Opinions split on what's causing forestry deaths
Darryl Fellingham has seen the worst of the forestry industry.
He started working in the rough Tokoroa hill country as a 19-year-old and, although he left fulltime forestry work in 2004, he's had his fair share of close calls.
He has severed his right calf muscle with a chainsaw, almost lost the toes on his left foot and had two former workmates killed in forestry accidents.
Part of that comes with working in a "hard industry", he said, but he's sick of hearing workers blamed for accidents - especially when culpability starts at the top.
The 43-year-old, who now works mostly as an arborist, believes the pressure put on contractors by forest managers and owners is leading to serious safety issues.
"It's a production-based operation. The more [timber] the contractor pulls the more he makes.
"But he has to pull a decent amount of wood to make a living."
And that pressure was being passed down to workers, he said.
In winters, Fellingham said he would often be off at dawn, working on steep terrain in mud up to his knees. Sometimes it would be in rain or snow.
"It's the kind of industry that because ACC charges are so high, if a worker has an accident, it doesn't matter if the doctor says you should have two weeks off.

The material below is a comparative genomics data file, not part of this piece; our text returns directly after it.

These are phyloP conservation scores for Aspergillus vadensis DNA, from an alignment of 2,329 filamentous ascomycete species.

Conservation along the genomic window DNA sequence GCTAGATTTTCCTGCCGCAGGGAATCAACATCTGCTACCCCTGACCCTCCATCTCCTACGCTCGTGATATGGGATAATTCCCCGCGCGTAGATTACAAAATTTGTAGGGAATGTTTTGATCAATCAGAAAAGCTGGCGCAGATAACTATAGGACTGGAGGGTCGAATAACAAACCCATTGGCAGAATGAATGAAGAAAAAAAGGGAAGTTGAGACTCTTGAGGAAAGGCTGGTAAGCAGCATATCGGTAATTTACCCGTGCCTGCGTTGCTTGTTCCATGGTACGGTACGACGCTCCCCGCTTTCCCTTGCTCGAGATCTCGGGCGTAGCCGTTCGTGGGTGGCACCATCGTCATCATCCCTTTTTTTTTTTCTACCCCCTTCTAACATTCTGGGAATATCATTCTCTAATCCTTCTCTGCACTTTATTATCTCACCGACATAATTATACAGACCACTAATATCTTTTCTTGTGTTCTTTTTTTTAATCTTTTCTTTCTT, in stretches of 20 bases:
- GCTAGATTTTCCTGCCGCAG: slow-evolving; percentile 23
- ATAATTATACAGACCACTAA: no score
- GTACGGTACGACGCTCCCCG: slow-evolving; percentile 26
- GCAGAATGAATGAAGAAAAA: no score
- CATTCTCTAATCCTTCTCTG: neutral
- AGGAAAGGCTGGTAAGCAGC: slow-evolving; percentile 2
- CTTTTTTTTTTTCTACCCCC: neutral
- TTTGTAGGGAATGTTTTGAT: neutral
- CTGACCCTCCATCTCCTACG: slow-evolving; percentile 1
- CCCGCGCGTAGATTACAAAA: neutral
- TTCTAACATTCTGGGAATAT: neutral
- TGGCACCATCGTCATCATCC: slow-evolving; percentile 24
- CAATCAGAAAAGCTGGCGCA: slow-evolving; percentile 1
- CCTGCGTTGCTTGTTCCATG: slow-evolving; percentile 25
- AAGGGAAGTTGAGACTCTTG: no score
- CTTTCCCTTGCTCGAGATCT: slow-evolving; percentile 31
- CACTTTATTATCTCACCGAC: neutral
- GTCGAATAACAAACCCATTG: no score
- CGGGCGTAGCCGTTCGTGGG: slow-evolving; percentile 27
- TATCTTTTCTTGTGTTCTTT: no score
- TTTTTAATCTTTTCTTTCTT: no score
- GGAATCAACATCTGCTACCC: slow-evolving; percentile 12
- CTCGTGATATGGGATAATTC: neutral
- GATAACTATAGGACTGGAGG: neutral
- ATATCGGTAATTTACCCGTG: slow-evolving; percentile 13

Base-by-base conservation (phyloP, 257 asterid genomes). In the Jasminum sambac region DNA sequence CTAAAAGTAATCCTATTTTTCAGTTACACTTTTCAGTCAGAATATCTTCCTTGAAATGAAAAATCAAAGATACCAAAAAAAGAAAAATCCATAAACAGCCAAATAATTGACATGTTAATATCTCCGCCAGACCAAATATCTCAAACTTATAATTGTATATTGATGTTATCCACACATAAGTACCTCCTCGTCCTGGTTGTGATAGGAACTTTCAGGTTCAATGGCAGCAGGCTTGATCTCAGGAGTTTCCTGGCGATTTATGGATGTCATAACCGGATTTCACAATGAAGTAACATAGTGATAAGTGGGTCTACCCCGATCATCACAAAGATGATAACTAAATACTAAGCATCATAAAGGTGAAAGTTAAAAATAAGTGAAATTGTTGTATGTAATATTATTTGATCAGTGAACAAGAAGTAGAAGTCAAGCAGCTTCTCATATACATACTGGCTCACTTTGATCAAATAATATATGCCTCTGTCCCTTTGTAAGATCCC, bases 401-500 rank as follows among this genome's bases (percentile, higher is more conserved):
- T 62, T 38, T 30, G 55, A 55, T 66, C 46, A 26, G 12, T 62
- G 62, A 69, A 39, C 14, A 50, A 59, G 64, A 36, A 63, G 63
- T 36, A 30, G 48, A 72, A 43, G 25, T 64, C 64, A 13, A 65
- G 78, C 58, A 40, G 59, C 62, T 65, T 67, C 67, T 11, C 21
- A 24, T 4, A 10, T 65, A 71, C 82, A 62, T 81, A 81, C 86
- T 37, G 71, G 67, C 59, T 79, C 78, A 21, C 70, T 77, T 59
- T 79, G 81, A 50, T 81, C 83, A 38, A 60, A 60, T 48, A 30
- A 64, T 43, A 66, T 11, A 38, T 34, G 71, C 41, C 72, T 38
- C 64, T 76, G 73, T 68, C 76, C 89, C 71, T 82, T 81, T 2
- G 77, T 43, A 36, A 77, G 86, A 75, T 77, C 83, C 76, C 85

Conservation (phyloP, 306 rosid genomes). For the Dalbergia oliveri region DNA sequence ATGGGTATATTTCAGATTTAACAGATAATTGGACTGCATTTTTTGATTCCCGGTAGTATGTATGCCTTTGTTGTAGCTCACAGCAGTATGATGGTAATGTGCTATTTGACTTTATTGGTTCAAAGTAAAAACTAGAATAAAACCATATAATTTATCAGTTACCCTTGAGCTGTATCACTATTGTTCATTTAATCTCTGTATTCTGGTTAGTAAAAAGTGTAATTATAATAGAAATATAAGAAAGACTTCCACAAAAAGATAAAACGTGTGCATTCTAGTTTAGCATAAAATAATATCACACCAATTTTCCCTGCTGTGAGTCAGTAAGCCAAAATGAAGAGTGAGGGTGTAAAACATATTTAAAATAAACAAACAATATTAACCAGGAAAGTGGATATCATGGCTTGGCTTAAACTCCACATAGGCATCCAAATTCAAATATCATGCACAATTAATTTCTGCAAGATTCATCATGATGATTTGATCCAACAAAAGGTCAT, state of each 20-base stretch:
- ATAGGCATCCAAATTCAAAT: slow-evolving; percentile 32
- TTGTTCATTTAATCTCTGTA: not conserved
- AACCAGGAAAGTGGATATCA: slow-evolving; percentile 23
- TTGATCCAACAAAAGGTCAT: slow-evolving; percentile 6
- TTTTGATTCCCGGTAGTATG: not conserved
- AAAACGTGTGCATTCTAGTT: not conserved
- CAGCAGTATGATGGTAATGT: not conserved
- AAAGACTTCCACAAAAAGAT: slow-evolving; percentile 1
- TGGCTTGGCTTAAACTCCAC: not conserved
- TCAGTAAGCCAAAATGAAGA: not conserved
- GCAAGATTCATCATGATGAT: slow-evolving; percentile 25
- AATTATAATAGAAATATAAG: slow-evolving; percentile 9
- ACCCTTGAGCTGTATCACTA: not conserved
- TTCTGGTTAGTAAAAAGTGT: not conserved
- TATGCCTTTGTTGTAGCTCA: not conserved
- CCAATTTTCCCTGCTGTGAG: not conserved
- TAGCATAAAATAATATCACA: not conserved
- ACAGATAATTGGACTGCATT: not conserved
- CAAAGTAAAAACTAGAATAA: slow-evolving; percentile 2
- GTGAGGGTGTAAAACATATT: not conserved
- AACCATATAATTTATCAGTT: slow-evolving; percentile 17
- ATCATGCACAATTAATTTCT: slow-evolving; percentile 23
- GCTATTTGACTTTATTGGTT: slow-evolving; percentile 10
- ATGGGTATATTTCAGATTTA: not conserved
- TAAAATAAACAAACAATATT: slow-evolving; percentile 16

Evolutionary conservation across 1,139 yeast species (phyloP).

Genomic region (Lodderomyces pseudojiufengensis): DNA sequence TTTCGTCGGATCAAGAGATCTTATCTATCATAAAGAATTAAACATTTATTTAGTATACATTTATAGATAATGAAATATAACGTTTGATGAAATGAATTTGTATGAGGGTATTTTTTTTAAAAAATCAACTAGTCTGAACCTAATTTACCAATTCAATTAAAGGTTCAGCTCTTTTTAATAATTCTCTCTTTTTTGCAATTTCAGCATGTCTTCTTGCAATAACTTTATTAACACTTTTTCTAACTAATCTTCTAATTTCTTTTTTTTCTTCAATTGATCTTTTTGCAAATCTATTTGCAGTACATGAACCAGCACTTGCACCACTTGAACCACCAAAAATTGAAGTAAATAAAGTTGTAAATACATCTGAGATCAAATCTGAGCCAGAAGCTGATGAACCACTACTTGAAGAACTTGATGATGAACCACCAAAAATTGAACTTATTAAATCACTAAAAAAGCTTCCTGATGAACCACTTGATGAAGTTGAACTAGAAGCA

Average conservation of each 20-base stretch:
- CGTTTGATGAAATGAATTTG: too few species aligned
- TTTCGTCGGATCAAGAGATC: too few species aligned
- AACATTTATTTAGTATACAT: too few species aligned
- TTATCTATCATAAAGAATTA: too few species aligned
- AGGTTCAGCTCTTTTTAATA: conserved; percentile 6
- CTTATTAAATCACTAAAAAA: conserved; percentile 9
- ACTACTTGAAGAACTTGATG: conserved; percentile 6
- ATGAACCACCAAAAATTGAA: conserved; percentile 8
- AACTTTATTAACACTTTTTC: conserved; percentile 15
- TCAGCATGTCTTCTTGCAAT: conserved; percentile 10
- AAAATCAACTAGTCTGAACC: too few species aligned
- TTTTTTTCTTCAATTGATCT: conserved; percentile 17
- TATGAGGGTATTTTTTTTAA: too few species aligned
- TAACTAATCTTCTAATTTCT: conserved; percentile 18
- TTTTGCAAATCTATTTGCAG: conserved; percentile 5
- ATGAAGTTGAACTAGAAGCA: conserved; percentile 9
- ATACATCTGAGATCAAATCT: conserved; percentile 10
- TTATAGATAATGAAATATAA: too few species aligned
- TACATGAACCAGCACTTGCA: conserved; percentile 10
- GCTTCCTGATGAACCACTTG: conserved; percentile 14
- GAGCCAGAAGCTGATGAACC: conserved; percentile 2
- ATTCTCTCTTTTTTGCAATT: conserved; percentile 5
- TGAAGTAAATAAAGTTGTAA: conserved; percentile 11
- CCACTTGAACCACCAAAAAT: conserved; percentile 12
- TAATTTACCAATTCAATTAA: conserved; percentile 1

"Your boss wants you back at work because it's classed as a lost time accident, and levies go up."
The Ministry of Business, Innovation and Employment (MBIE) is nearly halfway through an investigation into the safety performance of more than 330 logging contractors, and has already handed out 182 notices for non-compliance with the Approved Code of Practice for Forest Harvesting.
Nearly half the notices were issued because contractors did not have adequate health and safety plans, with 14 contractors - including two in Waikato - being closed down.
Earlier this month, MBIE's general manager of health and safety operations, Ona de Rooy, said the death toll was the "responsibility of everyone".
But she also said given the "magnitude" of non-compliance, investigators would increase their focus on forest owners and managers.
Sheldon Drummond, chairman of the New Zealand Forest Owners Association (FOA) health and safety committee, welcomed the Government's stance.
"I think it's good. It's promoting our safety culture programme and the things that we need to change. There is no room for inaccuracy in this business."
However, Drummond said he struggled with that argument that contractors were being poorly paid by forest owners.
He said the per tonne rate paid to contractors varied hugely, but among corporate forest owners and managers, it was adequate.
"The cheapest might be $15 or $16 per tonne . . . and the dearer wood might be over $50 per tonne. It depends on the terrain and tree size."
That typically translated to an hourly rate of $18 to $20 per hour for workers in the corporate forest sector, he said.
But that's not the feeling of Fellingham.
He said unlike the dairy industry, where high milk prices mean larger pay outs for farmers, the forestry industry did not pass on windfalls from high market prices.
"As a worker the rate of pay is just so low, it's not worth getting out of bed for."